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March 22, 2008

Drawing Old Vehicles

(Adapted from an article originally on my website)

I draw pictures of old abandoned vehicles because I love how they look and the thoughts they bring to mind. They have - and I've tried to show this - the well-earned and hard-won beauty and character of things which have interacted with people and terrain and weather for many, many years.

Every vehicle is different because of the "life" it's had. The way they've been driven and the environment they've been a part of and responded to are always unique to each one of them; and so looking at one vehicle is not the same as looking at any other, even of the same make or model.

Besides being of interest themselves - the rust, the dents, the broken glass, the faded beauty (I think about when these same cars were brand new; they had a different kind of beauty then that had nothing to do with individuality), these old vehicles also bring to mind the humans we imagine having been associated with them. The vehicles are in a way extensions of (as well as possessions of) the humans who have used them, and so the worn-out old cars and trucks (and tractors, and etc.) not only have stories about their own lives to tell (or for us to imagine), but also make us think about the people who might have owned them.

Motorized vehicles exist only because of people - People invented them in the first place; people design them and make them and drive them, and people and people's possessions are carried in them. In other words, vehicles are not meant to exist alone - They need humans in order to be built in the first place, and then in order to fulfill their function they continue to need humans; in fact, it is only when they can no longer perform their expected "duties" in the service of humans that they are abandoned and left to rust to pieces or be picked apart or smashed with countless others to be turned into a part of something entirely different, never again to be what they were.

Sometimes while looking at the picture I'm drawing from, I not only imagine the people closely associated with the vehicle over time, but can hardly help from seeing in my mind's eye a "picture" of the world (or at least the area) those people lived in during those times. I think of the twenties, or the thirties, or the forties (those are the years in which the cars and trucks I like best were built).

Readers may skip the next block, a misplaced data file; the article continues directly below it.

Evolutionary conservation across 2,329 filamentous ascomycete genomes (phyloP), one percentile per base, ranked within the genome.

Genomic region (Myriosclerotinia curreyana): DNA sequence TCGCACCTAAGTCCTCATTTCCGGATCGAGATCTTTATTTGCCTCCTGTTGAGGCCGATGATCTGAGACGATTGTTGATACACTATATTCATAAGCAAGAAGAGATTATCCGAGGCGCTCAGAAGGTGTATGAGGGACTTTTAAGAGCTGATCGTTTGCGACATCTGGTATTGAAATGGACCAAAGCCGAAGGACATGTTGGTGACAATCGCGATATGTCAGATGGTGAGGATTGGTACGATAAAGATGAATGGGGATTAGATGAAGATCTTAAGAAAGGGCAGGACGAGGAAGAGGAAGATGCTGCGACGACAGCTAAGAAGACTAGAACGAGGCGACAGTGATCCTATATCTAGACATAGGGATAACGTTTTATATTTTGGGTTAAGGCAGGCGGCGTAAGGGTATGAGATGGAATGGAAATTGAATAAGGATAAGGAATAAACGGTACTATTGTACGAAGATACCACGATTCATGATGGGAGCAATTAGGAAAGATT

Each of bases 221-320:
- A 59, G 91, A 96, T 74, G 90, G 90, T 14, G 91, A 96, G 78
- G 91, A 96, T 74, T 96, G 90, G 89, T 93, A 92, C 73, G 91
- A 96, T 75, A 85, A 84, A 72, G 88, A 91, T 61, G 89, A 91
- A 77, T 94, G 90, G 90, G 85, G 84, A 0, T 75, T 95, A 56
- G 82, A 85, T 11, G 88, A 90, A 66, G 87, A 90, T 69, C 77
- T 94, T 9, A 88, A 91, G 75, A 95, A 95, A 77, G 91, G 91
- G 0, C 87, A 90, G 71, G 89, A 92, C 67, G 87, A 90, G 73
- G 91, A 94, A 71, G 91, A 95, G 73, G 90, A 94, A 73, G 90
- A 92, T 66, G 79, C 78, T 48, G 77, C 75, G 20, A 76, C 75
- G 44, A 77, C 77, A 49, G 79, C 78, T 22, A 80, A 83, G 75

Even if the stories I read into what I see are not quite the same as (or perhaps are very different than) the actual facts, it really doesn't matter. I still get something out of the experience of contemplating the subject, imagining its past and even its future, as well as its present circumstances. The drawing becomes a scene that I temporarily inhabit, allowing the contents of my imagination, my thoughts, ideas, experiences and knowledge of various kinds, as well as my emotions, to roam and explore within it as they will.

In addition to my desire to get across the "character" (and something of the implied "life story") of the vehicle, it is also very important to me to make each picture aesthetically-pleasing and interesting as possible, for my own satisfaction as well as for that of others who may see them. This is far more important than getting the car, or especially the setting, to look "just like it does in the photograph." What I make are pictures, not meant at all to look like photographs, and in fact I would feel as though I'd failed utterly if my pictures came out to look like photographs. A "work of art" does something different than a photograph does - It presents the subject via the particular medium used plus the artistic imagination of the artist who has, ideally, created the work skillfully and thoughtfully in such a way that the viewer experiences the subject as much as possible in the way the artist intends for him or her to experience it, while at the same time incorporating an overall look and quality that gives pleasure.

All of this is what I think about when drawing my "old car and truck" pictures, and these are the things that I hope to get across to the people who will look at them. I am not saying that I have accomplished my objectives in all cases, and in fact I myself am only really pleased so far by only a small number of my own drawings (and even those I would improve if I could), but I've done the best I can for now and even those that aren't my best are not too terrible - I like to look at them.


More of my old-vehicle drawings can be seen on my website in The Garage section, where I have links to all of my old-vehicle drawings.

1936 Pontiac

1936 Pontiac
Conte Crayons

1935 Chevrolet truck

1935 Chevrolet truck
Conte Crayons

1951 Oldsmobile

1951 Oldsmobile
Bic ballpoint pen, Sharpie marker, Conte pastel pencils

1947 Pontiac

1947(?) Pontiac
Bic ballpoint pen, gel pen, Sharpie marker

1946 Fargo truck

1946 Fargo Truck
Conte Crayons

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